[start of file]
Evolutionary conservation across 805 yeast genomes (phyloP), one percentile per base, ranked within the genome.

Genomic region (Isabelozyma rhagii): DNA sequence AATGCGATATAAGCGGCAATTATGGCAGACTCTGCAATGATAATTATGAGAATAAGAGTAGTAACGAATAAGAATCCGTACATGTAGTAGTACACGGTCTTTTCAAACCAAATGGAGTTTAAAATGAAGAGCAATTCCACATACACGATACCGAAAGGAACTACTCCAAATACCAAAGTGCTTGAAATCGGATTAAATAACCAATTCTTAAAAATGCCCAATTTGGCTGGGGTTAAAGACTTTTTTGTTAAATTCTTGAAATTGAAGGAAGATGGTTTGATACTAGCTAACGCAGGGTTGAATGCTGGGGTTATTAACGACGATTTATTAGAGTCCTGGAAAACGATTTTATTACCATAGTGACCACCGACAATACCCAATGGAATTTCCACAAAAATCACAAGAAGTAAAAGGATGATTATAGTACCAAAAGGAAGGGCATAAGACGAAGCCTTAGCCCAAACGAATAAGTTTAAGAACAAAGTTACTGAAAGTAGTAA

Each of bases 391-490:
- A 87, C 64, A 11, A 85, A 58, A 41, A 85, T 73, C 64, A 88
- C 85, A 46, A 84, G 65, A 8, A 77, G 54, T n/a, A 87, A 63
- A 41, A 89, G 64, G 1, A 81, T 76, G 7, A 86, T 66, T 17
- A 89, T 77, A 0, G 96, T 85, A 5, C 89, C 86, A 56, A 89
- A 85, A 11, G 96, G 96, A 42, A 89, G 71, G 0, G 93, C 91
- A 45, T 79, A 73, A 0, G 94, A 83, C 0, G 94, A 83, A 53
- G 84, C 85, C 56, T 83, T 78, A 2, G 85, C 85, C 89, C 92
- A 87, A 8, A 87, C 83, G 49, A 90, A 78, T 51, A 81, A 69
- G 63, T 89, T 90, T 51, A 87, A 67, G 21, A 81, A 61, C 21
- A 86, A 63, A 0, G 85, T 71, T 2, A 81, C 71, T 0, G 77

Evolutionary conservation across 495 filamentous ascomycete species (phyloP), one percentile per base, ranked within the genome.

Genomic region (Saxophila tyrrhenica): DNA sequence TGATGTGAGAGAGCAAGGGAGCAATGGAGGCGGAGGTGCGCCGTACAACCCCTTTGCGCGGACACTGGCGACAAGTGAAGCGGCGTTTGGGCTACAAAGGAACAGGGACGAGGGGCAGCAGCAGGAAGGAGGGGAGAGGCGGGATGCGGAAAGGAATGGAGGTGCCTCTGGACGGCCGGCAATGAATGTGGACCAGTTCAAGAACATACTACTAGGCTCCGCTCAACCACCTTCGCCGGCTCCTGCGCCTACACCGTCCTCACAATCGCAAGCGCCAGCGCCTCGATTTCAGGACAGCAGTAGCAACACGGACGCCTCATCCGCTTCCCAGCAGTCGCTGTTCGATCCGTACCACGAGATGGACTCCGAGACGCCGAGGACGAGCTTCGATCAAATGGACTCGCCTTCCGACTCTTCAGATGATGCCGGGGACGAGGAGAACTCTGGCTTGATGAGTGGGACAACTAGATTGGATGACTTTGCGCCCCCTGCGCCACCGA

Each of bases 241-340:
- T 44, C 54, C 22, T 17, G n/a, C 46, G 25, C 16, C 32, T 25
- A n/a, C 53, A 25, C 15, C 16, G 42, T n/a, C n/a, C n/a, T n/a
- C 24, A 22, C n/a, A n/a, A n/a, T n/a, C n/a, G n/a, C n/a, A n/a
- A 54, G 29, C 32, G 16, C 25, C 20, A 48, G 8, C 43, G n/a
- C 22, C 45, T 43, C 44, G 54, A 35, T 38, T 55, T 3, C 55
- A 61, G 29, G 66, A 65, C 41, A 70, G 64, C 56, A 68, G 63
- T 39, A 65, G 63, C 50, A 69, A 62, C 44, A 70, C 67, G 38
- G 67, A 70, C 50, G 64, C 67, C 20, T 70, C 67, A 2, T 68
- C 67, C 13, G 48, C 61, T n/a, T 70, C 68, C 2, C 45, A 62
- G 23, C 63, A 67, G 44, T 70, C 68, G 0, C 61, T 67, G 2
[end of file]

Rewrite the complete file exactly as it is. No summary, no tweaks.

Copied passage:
Evolutionary conservation across 805 yeast genomes (phyloP), one percentile per base, ranked within the genome.

Genomic region (Isabelozyma rhagii): DNA sequence AATGCGATATAAGCGGCAATTATGGCAGACTCTGCAATGATAATTATGAGAATAAGAGTAGTAACGAATAAGAATCCGTACATGTAGTAGTACACGGTCTTTTCAAACCAAATGGAGTTTAAAATGAAGAGCAATTCCACATACACGATACCGAAAGGAACTACTCCAAATACCAAAGTGCTTGAAATCGGATTAAATAACCAATTCTTAAAAATGCCCAATTTGGCTGGGGTTAAAGACTTTTTTGTTAAATTCTTGAAATTGAAGGAAGATGGTTTGATACTAGCTAACGCAGGGTTGAATGCTGGGGTTATTAACGACGATTTATTAGAGTCCTGGAAAACGATTTTATTACCATAGTGACCACCGACAATACCCAATGGAATTTCCACAAAAATCACAAGAAGTAAAAGGATGATTATAGTACCAAAAGGAAGGGCATAAGACGAAGCCTTAGCCCAAACGAATAAGTTTAAGAACAAAGTTACTGAAAGTAGTAA

Each of bases 391-490:
- A 87, C 64, A 11, A 85, A 58, A 41, A 85, T 73, C 64, A 88
- C 85, A 46, A 84, G 65, A 8, A 77, G 54, T n/a, A 87, A 63
- A 41, A 89, G 64, G 1, A 81, T 76, G 7, A 86, T 66, T 17
- A 89, T 77, A 0, G 96, T 85, A 5, C 89, C 86, A 56, A 89
- A 85, A 11, G 96, G 96, A 42, A 89, G 71, G 0, G 93, C 91
- A 45, T 79, A 73, A 0, G 94, A 83, C 0, G 94, A 83, A 53
- G 84, C 85, C 56, T 83, T 78, A 2, G 85, C 85, C 89, C 92
- A 87, A 8, A 87, C 83, G 49, A 90, A 78, T 51, A 81, A 69
- G 63, T 89, T 90, T 51, A 87, A 67, G 21, A 81, A 61, C 21
- A 86, A 63, A 0, G 85, T 71, T 2, A 81, C 71, T 0, G 77

Evolutionary conservation across 495 filamentous ascomycete species (phyloP), one percentile per base, ranked within the genome.

Genomic region (Saxophila tyrrhenica): DNA sequence TGATGTGAGAGAGCAAGGGAGCAATGGAGGCGGAGGTGCGCCGTACAACCCCTTTGCGCGGACACTGGCGACAAGTGAAGCGGCGTTTGGGCTACAAAGGAACAGGGACGAGGGGCAGCAGCAGGAAGGAGGGGAGAGGCGGGATGCGGAAAGGAATGGAGGTGCCTCTGGACGGCCGGCAATGAATGTGGACCAGTTCAAGAACATACTACTAGGCTCCGCTCAACCACCTTCGCCGGCTCCTGCGCCTACACCGTCCTCACAATCGCAAGCGCCAGCGCCTCGATTTCAGGACAGCAGTAGCAACACGGACGCCTCATCCGCTTCCCAGCAGTCGCTGTTCGATCCGTACCACGAGATGGACTCCGAGACGCCGAGGACGAGCTTCGATCAAATGGACTCGCCTTCCGACTCTTCAGATGATGCCGGGGACGAGGAGAACTCTGGCTTGATGAGTGGGACAACTAGATTGGATGACTTTGCGCCCCCTGCGCCACCGA

Each of bases 241-340:
- T 44, C 54, C 22, T 17, G n/a, C 46, G 25, C 16, C 32, T 25
- A n/a, C 53, A 25, C 15, C 16, G 42, T n/a, C n/a, C n/a, T n/a
- C 24, A 22, C n/a, A n/a, A n/a, T n/a, C n/a, G n/a, C n/a, A n/a
- A 54, G 29, C 32, G 16, C 25, C 20, A 48, G 8, C 43, G n/a
- C 22, C 45, T 43, C 44, G 54, A 35, T 38, T 55, T 3, C 55
- A 61, G 29, G 66, A 65, C 41, A 70, G 64, C 56, A 68, G 63
- T 39, A 65, G 63, C 50, A 69, A 62, C 44, A 70, C 67, G 38
- G 67, A 70, C 50, G 64, C 67, C 20, T 70, C 67, A 2, T 68
- C 67, C 13, G 48, C 61, T n/a, T 70, C 68, C 2, C 45, A 62
- G 23, C 63, A 67, G 44, T 70, C 68, G 0, C 61, T 67, G 2